The following site may be helpful http://www.pafaculty.net/biology/kei...Deviation.html. It's a lot of work but necessary.

    Jerry
    That's the advantage a corporation has: They can have engineers and testers work full-time on a project. Those of us doing this as a hobby in evenings/weekends take short-cuts. My short-cut has been to develop just once, and if all looks normal, accept that and proceed to the next test. Also, I have tight control over temperature, exposure, agitation, etc. to try to improve the chance that my first try will not have any anomalies. But your point is that there is still test-to-test variation, and only multiple tests will reveal the variation-ranges.

    Do you have any ideas of how to get variation-ranges (error-bands) without tripling the amount of effort? Maybe if I make three runs of the most popular films, and just one of the others? Or three runs of anything that looks odd? Or maybe others could volunteer to share the tedious testing effort?

    Mark

  10. #370

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    The problem with doing only obly one run for each film is that you can't determine what error limits there are. Statistically they can be very high. In an analysis there are two factors; accuracy and reproducibility. You can have a set of values that have a very high degree of reproducibility but are yet far from the real value. Conversely you can have a set of values with little evidence of reproducibility whose average is very close to the real value. Without doing a statistical analysis any data is suspect. Your analysis is better when you include Xtol since it can be said to be a standard and validates your method. At a very bare minimum you need two sets of data. A spreadsheet can take away the drudgery of the mathematics. I personally would stick to tier one films since their quality control removes another variable.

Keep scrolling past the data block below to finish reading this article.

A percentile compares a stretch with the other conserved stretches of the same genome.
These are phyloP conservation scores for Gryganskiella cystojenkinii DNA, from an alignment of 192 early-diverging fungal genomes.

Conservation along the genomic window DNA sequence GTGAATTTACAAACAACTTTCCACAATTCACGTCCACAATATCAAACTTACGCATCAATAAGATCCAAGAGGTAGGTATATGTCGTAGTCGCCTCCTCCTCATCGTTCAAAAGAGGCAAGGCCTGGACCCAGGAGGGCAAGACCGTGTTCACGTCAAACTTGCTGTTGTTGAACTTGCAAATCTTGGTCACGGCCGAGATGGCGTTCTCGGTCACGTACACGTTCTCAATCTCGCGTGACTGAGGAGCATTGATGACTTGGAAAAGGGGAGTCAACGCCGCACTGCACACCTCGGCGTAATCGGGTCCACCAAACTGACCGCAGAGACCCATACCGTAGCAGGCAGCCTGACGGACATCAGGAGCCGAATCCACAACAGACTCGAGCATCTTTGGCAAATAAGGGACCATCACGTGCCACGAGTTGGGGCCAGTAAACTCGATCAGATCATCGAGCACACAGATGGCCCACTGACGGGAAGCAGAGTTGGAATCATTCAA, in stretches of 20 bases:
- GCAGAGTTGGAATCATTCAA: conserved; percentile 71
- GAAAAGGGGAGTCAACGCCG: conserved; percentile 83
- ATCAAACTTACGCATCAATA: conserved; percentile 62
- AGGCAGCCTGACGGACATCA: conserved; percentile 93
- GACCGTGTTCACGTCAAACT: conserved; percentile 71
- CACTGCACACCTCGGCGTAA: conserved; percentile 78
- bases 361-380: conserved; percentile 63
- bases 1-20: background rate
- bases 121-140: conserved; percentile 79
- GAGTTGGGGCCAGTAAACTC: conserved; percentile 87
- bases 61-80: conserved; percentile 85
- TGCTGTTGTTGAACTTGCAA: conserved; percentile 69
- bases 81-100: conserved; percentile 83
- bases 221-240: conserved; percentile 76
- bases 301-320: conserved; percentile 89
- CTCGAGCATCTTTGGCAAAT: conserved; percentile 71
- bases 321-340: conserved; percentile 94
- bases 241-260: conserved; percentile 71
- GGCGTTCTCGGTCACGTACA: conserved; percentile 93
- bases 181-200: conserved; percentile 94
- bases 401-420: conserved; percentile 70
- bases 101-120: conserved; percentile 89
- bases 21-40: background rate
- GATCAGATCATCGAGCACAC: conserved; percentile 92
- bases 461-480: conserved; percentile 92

Jerry
    A rock pile ceases to be a rock pile the moment a single man contemplates it, bearing within him the image of a cathedral.

    ~Antoine de Saint-Exupery